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That time Allen Iverson put on a show at a basketball tournament immediately after getting paroled - "The whole ghetto came out to watch"

Iverson came out at and showed why he was one of the best young talents in the country at a basketball tournament at Georgetown University
Allen Iverson

Allen Iverson

Allen Iverson's journey before he played in his first college and NBA game was incredibly interesting and, for the lack of better words, extraordinary. He was one of the country's most well-known high school players at the time, with numerous college offers for both football and basketball scholarship, which was the ultimate proof of how truly remarkable of an athlete Iverson was back in the day.

Iverson's life almost took a wrong turn after a bowling alley incident

Young Iverson was an electrifying athlete in both of these sports, and crowds gathered on a football field or a basketball gym to see this barely 6 feet tall kid dominate his opponents in a way regular people couldn't comprehend. His quickness, speed, and strength, which were unbelievable for someone of his size, were spectacular. On top of that, his absolute hunger to outplay his opponents was absolutely brilliant and rarely seen in sports for kids his age.

However, the infamous bowling alley incident that happened in February of 1993 resulted in Iverson being convicted of a felony charge as an adult for assaulting a woman with a chair, potentially jeopardizing the bright future that was ahead of him. Iverson soon found himself in a correctional facility doing time, missing his senior year of high school, but luckily for him, he was released for insufficient evidence. That meant Iverson was free, but all those scholarship offers and interest suddenly disappeared except for one from the Georgetown University basketball program led by the legendary coach John Thompson.

He put on a show at the summer league tournament

Before starting his journey as a Georgetown Hoya, Iverson participated in a tournament called Kenner League at Georgetown that included a lot of great college, high school, and even some professional players. There was real excitement among the crowd for seeing Iverson finally in a situation that felt so familiar and yet most comfortable for him, and in this case, it was the basketball court showcasing his talents.

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In a book by Kent Babb, "Not a Game," it was detailed what type of hype was felt in the gym when Iverson made his first basket, and the crowd noticed they were witnessing a future NBA HOF putting on a show. Iverson finished the game with 40 points, looking absolutely ready for college basketball despite not being previously consistent in practicing or playing because of his time behind bars.

"Iverson was granted parole in late July 1994, just in time for him to participate in the Kenner League at Georgetown, a summer league in which high school, college, and professional players compete against each other in a three-day event. The tournament's director, Eddie Saah, noticed Iverson before the opening game and ran outside to fetch him a jersey, and when the game began, and Iverson hit a three-pointer, Saah shouted into the microphone—"Allen Iverson!"—and felt an immediate buzz in the crowd. Iverson scored forty points that night, dazzling the maybe eight hundred people in the crowd."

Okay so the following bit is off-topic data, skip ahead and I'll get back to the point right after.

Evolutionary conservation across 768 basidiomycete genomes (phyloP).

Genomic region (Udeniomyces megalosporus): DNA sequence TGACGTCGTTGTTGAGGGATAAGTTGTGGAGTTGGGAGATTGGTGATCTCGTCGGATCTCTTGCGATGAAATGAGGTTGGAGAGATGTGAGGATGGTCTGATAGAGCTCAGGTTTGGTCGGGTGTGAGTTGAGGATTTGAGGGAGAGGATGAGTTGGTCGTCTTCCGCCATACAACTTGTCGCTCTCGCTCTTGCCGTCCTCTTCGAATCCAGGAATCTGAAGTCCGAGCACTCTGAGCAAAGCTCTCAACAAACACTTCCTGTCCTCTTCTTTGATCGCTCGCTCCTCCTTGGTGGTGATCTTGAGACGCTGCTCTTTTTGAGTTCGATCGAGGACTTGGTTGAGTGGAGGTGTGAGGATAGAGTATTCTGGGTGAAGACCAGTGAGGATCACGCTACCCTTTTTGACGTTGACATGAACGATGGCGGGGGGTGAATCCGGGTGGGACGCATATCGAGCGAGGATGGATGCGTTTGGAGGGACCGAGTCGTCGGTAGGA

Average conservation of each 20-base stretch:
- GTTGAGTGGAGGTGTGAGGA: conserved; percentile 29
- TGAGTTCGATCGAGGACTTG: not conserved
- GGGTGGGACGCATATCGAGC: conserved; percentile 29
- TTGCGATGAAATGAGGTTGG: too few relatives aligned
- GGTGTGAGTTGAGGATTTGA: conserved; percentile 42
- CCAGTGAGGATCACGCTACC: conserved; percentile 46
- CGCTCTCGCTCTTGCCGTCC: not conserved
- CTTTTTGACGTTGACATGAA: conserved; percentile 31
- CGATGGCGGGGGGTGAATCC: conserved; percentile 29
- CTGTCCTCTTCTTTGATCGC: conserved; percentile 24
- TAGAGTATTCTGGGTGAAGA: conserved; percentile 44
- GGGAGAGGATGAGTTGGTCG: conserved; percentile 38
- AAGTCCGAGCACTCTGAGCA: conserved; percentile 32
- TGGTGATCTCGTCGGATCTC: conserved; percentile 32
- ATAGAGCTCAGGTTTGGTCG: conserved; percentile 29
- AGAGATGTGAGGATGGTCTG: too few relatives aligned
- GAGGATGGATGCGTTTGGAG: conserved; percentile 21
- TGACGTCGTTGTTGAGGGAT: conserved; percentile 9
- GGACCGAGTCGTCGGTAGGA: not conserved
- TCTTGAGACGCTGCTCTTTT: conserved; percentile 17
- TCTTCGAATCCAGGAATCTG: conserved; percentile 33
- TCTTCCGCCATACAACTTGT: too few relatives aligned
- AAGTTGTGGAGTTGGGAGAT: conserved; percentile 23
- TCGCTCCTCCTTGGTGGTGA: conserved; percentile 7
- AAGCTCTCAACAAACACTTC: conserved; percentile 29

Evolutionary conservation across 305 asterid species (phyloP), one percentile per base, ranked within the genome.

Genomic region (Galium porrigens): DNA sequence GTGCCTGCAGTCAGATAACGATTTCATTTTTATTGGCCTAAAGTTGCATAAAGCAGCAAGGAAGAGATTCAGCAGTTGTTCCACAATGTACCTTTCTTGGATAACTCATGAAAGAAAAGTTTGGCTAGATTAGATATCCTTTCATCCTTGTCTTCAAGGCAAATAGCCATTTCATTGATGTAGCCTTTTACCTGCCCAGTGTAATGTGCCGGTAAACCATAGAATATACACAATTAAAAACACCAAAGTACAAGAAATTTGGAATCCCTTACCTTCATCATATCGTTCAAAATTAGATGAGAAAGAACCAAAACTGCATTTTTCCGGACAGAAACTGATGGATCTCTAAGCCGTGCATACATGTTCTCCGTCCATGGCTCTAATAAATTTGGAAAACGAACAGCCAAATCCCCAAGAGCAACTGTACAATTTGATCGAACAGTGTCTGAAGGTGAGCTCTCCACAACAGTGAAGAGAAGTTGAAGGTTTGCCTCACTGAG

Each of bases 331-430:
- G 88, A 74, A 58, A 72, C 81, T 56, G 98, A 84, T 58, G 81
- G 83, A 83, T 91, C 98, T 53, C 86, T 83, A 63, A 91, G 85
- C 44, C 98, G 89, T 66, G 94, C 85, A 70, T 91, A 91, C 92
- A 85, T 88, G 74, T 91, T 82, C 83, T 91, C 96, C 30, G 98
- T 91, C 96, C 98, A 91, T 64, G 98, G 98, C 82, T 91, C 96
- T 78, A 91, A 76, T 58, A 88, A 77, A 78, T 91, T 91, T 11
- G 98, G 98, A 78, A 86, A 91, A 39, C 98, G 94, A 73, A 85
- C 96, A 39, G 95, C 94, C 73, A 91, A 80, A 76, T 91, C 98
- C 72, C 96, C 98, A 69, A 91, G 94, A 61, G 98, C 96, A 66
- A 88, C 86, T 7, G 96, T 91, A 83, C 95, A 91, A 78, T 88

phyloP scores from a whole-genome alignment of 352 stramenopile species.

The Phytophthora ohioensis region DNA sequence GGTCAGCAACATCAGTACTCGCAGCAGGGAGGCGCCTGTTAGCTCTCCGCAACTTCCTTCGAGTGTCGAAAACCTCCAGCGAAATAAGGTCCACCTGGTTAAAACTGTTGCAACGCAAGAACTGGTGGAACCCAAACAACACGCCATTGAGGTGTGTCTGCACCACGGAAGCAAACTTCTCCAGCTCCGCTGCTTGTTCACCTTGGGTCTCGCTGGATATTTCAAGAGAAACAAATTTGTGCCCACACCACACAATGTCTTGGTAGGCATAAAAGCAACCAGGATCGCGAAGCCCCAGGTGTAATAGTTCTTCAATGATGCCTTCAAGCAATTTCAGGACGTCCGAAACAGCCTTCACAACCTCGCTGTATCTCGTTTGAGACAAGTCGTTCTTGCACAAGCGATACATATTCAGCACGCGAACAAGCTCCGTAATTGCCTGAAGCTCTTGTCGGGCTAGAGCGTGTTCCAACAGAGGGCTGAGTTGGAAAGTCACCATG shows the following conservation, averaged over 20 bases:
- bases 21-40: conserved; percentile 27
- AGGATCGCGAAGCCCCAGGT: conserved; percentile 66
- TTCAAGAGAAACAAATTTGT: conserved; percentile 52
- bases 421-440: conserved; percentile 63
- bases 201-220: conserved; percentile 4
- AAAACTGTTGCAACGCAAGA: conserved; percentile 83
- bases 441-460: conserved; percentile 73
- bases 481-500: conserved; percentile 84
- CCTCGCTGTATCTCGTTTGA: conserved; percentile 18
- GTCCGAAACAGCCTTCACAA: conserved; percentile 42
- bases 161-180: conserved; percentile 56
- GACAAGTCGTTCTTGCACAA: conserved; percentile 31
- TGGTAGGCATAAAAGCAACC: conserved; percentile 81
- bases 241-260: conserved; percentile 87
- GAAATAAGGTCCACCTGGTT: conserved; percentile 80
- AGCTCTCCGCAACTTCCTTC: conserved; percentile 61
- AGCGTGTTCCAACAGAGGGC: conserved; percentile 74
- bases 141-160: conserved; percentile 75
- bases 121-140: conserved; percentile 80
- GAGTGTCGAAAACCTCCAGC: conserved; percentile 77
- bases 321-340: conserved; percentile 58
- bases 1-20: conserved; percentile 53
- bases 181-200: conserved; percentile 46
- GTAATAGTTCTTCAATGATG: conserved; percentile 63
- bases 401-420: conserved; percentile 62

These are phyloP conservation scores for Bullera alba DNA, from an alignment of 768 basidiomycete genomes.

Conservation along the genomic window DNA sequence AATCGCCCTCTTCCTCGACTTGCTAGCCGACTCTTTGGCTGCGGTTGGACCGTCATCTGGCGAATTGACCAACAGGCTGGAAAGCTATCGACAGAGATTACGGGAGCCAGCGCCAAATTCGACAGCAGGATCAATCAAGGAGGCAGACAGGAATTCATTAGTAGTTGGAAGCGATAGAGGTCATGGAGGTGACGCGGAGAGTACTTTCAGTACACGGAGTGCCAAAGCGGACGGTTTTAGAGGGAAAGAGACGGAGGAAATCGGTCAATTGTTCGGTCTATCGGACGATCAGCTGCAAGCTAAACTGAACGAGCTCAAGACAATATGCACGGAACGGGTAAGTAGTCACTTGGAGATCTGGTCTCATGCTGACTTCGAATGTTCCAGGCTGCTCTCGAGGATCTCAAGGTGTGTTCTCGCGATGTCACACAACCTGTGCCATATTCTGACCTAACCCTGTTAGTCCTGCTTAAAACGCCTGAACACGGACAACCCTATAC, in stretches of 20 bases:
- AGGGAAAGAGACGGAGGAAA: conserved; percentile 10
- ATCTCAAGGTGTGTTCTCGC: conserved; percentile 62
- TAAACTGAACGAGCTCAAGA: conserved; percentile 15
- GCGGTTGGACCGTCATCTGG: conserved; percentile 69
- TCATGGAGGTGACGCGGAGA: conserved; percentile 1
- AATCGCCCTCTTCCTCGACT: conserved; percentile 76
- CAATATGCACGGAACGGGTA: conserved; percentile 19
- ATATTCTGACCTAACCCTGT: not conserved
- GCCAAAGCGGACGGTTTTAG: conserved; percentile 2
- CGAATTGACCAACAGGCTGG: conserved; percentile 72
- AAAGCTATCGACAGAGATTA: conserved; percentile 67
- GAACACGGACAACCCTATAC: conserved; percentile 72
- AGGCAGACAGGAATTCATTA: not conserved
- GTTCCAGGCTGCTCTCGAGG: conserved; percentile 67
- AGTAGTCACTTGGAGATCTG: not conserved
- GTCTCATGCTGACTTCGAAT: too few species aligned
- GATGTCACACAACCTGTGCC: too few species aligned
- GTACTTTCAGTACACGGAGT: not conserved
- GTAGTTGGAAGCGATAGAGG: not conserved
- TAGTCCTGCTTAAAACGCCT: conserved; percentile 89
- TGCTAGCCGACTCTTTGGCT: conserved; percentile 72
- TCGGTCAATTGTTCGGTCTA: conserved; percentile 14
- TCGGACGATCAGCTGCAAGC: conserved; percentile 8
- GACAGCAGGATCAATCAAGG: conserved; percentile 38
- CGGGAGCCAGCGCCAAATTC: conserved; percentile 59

The crowds came out in big numbers just to see Iverson play

It didn't take long for people to spread the word about the epic performance Iverson had in his first game, which resulted in over 3 thousand more people in the gym in the upcoming days of the tournament. All of them came to watch Iverson, and interestingly enough, one of the people in attendance was a former center for the Hoyas, the legendary NBA player Dikembe Mutombo who wanted to see a glimpse of Iverson's talent and understand the reason behind all the hype around him at the time. Iverson continued dominating other teams and opposing players and led his squad to the championship, showcasing he could compete against anyone.

"The next day, three thousand were on hand, leaving an impression on Williams. "The whole ghetto came out to watch," he said, and on the final day, four thousand were packed into the 2,400-seat McDonough Gymnasium. Eight rows back was Mutombo, trying to catch a glimpse of his alma mater's future. Iverson scored ninety-nine points in three games, leading his squad, the Tombs, to the tournament championship, and soon everyone wanted to know about the new kid's limits, assuming he had any. "He doesn't get tired," an exhausted Morgan State University player said after guarding Iverson during the tournament."

The fans showed Iverson love and support during the tournament, and it served as a good reminder for everyone to see how truly talented Iverson was as an athlete and competitor. Soon after the tournament, Iverson joined the Hoyas and started his college journey, and coach Thompson proved to be the right person for Iverson to help him to get adjusted and also provide him mentorship he needed at the time, especially after experiencing such challenging circumstances at life that most other kids would have a hard time recovering from. This time he had a stable situation and structure in a school with a great basketball program which he benefited greatly from before getting drafted into the NBA. 

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